Malawi cities are suffering from a disease. It has no official name, but we will call it ‘predatory planning disease (PPD)’. What is it?
It makes people look at any vacant or open land and ask: “What can I develop here?”
Then, they proceed to develop what they want regardless of what that land is zoned for.
The signs and symptoms of this disease include the disappearance under concrete of public parks, river banks, flood plains, wetlands, forested hill slopes and even land earmarked for public infrastructure and services.
If left unchecked and untreated, this ‘grabiosis’ reduces the livability, resilience, sustainability and economic efficiency of cities. In its extreme form, the disease can rip out the soul of a city.
Each city worth the name has a soul. You cannot point at it, but you feel it when you are in any city.
PPD slowly, but surely rips out the soul of the city.
Until the 1990s, Blantyre City had five public parks, but three have disappeared under concrete, one is in disrepair and disuse leaving only the neglected Njamba Park where government wants to construct a stadium.
If this happens, Blantyre will have no public park to speak of.
Tell me any place in the world that calls itself a city and has no public park.
To bury Njamba Park under concrete would amount to desecration. This park is the platform that embodies the aspirations of Malawians for freedom and it is not by mistake that it is called Njamba Freedom Park.
This park is also the spot where the only saint to have set foot in Malawi – Pope John Paul II – said his Mass in 1989.
How is the predatory planning syndrome spread?
It is spread by the creation of artificial land shortages in cities. While there is suitable land in and around cities that could be developed, it is not made available for development. This forces some people to catch the disease.
No amount of house demolitions will be effective if people cannot obtain a plot from the official land administration system.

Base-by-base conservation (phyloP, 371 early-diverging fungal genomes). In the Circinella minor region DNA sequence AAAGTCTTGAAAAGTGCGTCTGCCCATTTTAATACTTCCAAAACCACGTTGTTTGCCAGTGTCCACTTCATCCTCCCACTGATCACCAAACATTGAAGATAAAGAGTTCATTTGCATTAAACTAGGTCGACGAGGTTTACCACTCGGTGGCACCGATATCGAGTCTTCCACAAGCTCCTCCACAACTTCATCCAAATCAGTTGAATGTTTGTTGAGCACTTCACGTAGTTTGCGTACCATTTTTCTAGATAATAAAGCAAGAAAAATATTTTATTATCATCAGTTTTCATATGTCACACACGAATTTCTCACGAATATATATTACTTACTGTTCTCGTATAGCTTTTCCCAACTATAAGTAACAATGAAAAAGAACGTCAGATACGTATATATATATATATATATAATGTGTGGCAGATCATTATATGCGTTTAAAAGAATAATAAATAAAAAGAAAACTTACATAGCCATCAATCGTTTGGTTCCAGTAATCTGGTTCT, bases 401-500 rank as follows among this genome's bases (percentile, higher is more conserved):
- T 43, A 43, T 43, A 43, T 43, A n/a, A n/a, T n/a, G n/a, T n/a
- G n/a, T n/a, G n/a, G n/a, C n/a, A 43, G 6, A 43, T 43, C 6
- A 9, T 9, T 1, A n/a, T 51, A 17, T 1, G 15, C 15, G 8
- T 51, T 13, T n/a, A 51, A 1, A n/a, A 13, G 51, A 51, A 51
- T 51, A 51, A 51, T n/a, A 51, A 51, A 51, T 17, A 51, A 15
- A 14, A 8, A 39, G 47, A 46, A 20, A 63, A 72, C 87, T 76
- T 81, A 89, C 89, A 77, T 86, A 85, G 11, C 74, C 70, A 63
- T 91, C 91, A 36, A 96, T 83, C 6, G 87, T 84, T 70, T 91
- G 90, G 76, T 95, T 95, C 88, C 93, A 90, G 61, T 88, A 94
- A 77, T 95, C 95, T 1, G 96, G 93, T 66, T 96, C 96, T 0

It is also spread by corruption, cronyism and patronage in the planning and land administration system. It is tolerated by a disengaged citizenry who live in the city as if they are in transit and show no concern to question and challenge the mess happening in their city.
This is why numerous filling stations are constructed one after another on a 150m stretch!
This is why we see substandard buildings constructed on prime sites in our cities.
This is why some drain important wetlands that act as shock absorbers for floods in cities. The list goes on.
How to stop the disease?
We need to plan for and create plots at scale to meet the demand for housing and other developments.
Removing artificial land shortages will also deal a blow to corruption. Town planning in cities has been reduced to mundane tasks of development control—approving building plans.
Planning must address the key strategic questions, like: How the city will accommodate the doubling of its population in the next decade in terms of supply of land/housing, social services, employment, connectivity and security?
Many service delivery sectors in Malawi are in firefighting mode because we have busied ourselves with everyday operational and maintenance activities at the expense of planning (and implementing!) for the short, medium and long term.
We need a civically engaged citizenry that will make city fathers make decisions that are for the common good and not for parochial, short term political expediency. Only then will we be able to defeat the predatory planning disease and save our cities. n